on lower order thinking skills and shall cover two units of syllabus in each test
 All the students will be notified with the marks secured within one week after the
completion of the sessional exams

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 Students are permitted for reconciliation with in a period of two working days
after the notification of marks
 The evaluation methodology of Design and Drawing Courses coming under
theory will be given in their respective course handouts which will be approved
by department HOD.

Assignment Test : 10 Marks (Test will be conducted for 30 marks and scale
scale down to 10 marks)
 The duration of each test will be 120 minutes predominantly focusing on Higher
Order Thinking Skills covering all the possible range of all such HOTs. In case, if
the course has little scope of HOTs, assessment shall be carried out with LOTs

b. Integrated Course
40 marks allotted for continuous assessment as given below:
Theory Course
20 marks will be awarded based on two tests conducted similar to theory( Each Test
will be conducted for 40 marks and scale down to 20 marks) as given below:
Internal Test 1 & Test 2 : 20 Marks (80 % of marks secured in 1st best internal tests
and 20% marks secured in 2nd best internal test)
Laboratory
20 marks are awarded for continuous assessment and following is the pattern for the
award of 20 marks
Preparation, Observation & Result : 10 Marks
Record : 05 Marks
Internal Test : 05 Marks
External Exam (Lab) : 30 Marks
External Exam (Theory) : 60 Marks
c. Laboratory Course:

25 marks are awarded for continuous assessment and following is the pattern for
the award of 25 marks
Without Mini Project:
Preparation, Observation & Result : 10 Marks
Record : 05 Marks
Internal Test : 05 Marks
Viva – Voce : 05 Marks
With Mini Project (through Augmented Experiments):
Preparation, Observation & Result : 05 Marks
Record : 05 Marks
Internal Test : 05 Marks
Viva – Voce : 05 Marks
Augmented Experiment : 05 Marks

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Engineering drawing course is evaluated in line with lab courses and the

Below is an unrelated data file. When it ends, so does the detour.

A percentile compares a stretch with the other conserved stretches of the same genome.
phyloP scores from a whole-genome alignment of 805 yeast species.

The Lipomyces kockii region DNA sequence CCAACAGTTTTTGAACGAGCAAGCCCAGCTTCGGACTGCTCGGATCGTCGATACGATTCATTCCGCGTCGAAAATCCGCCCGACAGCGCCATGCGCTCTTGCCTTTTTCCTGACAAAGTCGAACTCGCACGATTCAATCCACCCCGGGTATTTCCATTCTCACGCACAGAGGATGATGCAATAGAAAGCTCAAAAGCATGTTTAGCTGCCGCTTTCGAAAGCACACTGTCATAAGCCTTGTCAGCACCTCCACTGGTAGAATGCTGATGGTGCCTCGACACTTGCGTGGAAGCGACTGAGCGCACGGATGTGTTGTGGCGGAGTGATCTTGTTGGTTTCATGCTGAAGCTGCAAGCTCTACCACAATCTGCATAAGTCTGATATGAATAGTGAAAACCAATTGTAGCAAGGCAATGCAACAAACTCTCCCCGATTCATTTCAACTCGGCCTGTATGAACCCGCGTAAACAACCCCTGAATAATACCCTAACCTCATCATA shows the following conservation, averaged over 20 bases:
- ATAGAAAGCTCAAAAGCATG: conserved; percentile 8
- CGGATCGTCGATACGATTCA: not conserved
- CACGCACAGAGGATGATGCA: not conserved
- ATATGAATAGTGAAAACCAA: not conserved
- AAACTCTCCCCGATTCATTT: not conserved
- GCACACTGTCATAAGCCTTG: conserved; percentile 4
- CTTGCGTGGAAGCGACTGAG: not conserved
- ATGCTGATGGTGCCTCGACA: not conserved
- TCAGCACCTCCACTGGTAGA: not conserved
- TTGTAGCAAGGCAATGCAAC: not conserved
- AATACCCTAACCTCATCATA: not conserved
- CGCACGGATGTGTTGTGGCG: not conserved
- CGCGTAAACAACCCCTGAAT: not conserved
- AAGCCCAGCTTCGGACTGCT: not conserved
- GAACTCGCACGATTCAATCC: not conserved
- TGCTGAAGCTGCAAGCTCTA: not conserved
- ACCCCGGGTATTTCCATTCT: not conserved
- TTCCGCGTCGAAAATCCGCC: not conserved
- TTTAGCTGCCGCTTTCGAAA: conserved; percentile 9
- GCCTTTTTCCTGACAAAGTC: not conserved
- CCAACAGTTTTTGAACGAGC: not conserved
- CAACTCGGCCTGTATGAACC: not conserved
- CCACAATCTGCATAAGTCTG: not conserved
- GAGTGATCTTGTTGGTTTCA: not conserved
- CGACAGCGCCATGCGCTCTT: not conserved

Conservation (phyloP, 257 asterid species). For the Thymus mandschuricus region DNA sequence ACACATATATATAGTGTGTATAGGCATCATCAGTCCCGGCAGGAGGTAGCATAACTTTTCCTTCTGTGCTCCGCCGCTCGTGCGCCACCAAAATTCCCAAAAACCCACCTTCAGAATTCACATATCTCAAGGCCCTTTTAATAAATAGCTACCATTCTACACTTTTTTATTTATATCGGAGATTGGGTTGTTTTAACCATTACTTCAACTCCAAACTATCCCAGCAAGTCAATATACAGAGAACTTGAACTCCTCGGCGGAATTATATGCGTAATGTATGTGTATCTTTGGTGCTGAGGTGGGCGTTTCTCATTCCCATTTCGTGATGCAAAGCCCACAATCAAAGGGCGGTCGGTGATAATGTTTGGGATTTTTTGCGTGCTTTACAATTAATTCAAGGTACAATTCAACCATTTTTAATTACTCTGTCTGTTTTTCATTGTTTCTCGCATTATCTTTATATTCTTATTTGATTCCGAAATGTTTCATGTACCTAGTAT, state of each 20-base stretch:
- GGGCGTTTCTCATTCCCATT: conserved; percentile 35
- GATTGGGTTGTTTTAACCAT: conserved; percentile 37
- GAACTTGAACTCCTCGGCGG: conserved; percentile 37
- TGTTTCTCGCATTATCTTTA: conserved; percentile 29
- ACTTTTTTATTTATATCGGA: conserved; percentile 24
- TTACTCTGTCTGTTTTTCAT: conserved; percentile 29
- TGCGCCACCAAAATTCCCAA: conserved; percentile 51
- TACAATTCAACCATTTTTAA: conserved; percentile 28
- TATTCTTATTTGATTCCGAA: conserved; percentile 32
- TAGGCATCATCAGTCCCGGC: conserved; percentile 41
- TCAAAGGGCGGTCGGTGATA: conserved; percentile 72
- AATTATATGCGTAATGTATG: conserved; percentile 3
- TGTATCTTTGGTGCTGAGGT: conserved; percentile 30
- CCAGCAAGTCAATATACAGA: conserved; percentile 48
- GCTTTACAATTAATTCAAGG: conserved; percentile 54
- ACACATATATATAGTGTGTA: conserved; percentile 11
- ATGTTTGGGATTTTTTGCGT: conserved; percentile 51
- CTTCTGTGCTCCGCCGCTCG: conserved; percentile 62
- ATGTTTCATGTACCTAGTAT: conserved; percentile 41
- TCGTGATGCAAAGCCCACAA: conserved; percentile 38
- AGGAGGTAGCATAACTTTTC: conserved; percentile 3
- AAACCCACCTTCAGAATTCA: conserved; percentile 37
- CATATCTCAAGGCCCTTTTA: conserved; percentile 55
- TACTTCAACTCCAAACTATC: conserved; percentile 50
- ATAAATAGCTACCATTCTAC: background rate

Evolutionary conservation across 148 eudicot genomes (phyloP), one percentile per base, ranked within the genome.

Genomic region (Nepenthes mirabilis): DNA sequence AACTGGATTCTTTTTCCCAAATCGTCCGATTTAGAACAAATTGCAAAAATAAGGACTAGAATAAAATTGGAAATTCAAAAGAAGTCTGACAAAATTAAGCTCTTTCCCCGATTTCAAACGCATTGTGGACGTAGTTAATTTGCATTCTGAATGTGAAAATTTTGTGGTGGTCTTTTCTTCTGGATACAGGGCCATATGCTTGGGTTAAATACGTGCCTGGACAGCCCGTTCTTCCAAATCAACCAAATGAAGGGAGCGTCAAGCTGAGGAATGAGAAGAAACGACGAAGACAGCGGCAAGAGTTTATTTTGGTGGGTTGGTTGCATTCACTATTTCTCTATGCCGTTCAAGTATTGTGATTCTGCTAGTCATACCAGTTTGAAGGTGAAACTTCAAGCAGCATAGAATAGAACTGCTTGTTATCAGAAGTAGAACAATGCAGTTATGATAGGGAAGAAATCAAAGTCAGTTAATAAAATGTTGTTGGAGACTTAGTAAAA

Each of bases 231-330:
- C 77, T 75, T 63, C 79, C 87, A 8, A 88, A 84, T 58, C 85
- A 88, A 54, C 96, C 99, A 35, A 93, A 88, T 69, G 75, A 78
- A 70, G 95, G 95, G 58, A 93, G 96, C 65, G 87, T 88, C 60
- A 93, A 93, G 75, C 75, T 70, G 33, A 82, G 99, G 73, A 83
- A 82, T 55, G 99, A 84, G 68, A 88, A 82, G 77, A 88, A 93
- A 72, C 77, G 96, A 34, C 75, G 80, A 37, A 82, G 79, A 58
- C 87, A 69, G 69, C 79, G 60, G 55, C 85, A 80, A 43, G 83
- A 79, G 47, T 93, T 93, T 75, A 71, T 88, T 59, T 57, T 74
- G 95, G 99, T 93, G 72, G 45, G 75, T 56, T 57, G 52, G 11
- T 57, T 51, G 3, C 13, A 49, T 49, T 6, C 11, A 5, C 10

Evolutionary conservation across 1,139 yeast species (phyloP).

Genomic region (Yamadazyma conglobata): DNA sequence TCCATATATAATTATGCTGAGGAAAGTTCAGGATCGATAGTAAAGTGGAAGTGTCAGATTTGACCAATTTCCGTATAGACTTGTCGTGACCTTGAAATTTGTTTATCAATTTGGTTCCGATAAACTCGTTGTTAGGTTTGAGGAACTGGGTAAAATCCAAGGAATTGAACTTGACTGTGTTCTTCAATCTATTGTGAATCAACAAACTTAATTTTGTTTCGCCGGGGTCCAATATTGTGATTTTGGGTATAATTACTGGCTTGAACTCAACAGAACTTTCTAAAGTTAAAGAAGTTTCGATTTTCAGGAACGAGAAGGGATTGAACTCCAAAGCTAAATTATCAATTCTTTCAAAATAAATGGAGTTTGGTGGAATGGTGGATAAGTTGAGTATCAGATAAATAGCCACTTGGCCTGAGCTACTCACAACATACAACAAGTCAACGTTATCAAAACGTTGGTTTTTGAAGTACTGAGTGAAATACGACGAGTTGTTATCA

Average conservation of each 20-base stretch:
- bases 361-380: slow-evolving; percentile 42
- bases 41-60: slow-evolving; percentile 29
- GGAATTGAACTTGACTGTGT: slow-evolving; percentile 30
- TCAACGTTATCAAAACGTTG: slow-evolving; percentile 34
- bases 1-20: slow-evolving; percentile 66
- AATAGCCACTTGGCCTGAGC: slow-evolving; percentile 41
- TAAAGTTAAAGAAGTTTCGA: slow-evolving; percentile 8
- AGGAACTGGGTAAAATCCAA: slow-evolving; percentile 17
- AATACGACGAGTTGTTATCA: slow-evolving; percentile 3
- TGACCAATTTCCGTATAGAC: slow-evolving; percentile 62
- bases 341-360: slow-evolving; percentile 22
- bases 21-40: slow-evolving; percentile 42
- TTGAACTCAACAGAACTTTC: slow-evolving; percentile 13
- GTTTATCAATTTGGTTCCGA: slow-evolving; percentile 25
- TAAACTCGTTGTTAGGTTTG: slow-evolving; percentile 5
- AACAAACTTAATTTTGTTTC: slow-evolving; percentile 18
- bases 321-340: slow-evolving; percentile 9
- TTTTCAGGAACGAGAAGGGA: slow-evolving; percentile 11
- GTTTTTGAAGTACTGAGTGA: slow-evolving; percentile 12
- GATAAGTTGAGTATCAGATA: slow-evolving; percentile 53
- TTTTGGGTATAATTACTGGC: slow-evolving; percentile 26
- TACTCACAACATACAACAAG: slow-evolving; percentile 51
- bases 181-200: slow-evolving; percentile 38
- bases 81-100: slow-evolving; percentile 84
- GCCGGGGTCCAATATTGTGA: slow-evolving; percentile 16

pattern of awarding 25 marks for continuous evaluation is as following
Day-to-day work : 15 marks
Internal test : 10 marks

There shall be two internal tests for 10 marks each during the semester and the
average shall be considered.

d. Term Paper
Continuous Assessment : 50 Marks

Distribution
Literature Survey : 10 Marks
Review 1 : 15 Marks
Review 2 : 15 Marks
Final Presentation : 10 Marks
e. Audit Courses
Online Objective Test : 50 Marks
f. Mini Project
Continuous Assessment : 25 Marks
Distribution
Review 1 : 05 Marks
Review 2 : 05 Marks
Literature Survey : 05 Marks
Final Presentation : 05 Marks

g. Project
Continuous Assessment : 100 Marks
Distribution
Innovativeness of the Project : 05 Marks
Literature Survey : 10 Marks
Experimentation / Simulation : 20 Marks
Result Analysis : 05 Marks
Review 1 : 20 Marks
Review II : 20 Marks
Final Presentation : 10 Marks
Project Report : 10 Marks

h. Full Semester Internship


Continuous Assessment : 200 Marks
Distribution
Internship Progress Report : 20 Marks

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On Site Assessment : 30 Marks


Assessment by Industry : 100 Marks
(Intern Assessment Tool)
Final Assessement on Campus : 50 Marks
Total : 200 Marks
Distribution
Project Report : 120 Marks
Final Presentation : 80 Marks

i. Co-Curricular and Extra Curricular (CCEC) Activities

Students shall acquire 1 credit each in 2nd and 3rd years with the following
scheme:
Scheme of evaluation for the CCEC activities:
 No. of slots in each Semester @ 2 slots every week : 24
 No. of Stream (2-CC + 1-EC) :3
 No. of slots allotted for each stream :8
Requirement for the award of 1- Credit
 Students shall choose at least two streams of events in each semester
 Students shall secure 75% attendance in each stream of events to obtain
a certificate
 Students shall obtain 2 certificates of Participation in each semester.

The credits earned through these courses will be indicated in the grade sheet and
will not be taken into account for CGPA calculation.

j. Employability Skills (ES)

Students have to take up these courses from 3rd – 6th semesters. In both streams i.e
Aptitude Skills & Soft Skills (AS and SS) Students will be assessed in each semester.
Based on the marks secured in continuous assessment, students will be assessed for
AS. Based on the attendance for the various activities scheduled, students will be
assessed for SS. 16 periods are allotted for each stream per semester.

 Assessment for Aptitude skills


Continuous assessment : 30 Marks
Comprehensive Test : 20 Marks

For continuous assessment one examination will be conducted after every 5 weeks for
a maximum of 10 marks each (3x10=30). At the end of the semester a comprehensive
test will conducted for 20 marks. The student shall secure at least 40% marks in each
semester to get qualified.

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Assessment of Soft Skills


Continuous Assessment for Soft skill is done based on the participation of the students
in the various activities schedule during each semester. In every semester 6 activities
under SS will be organized and students are expected to attend at least 4 activities to
get qualified.

Student will secure 1 credit at the end of 4th semester and at the end of 6th semester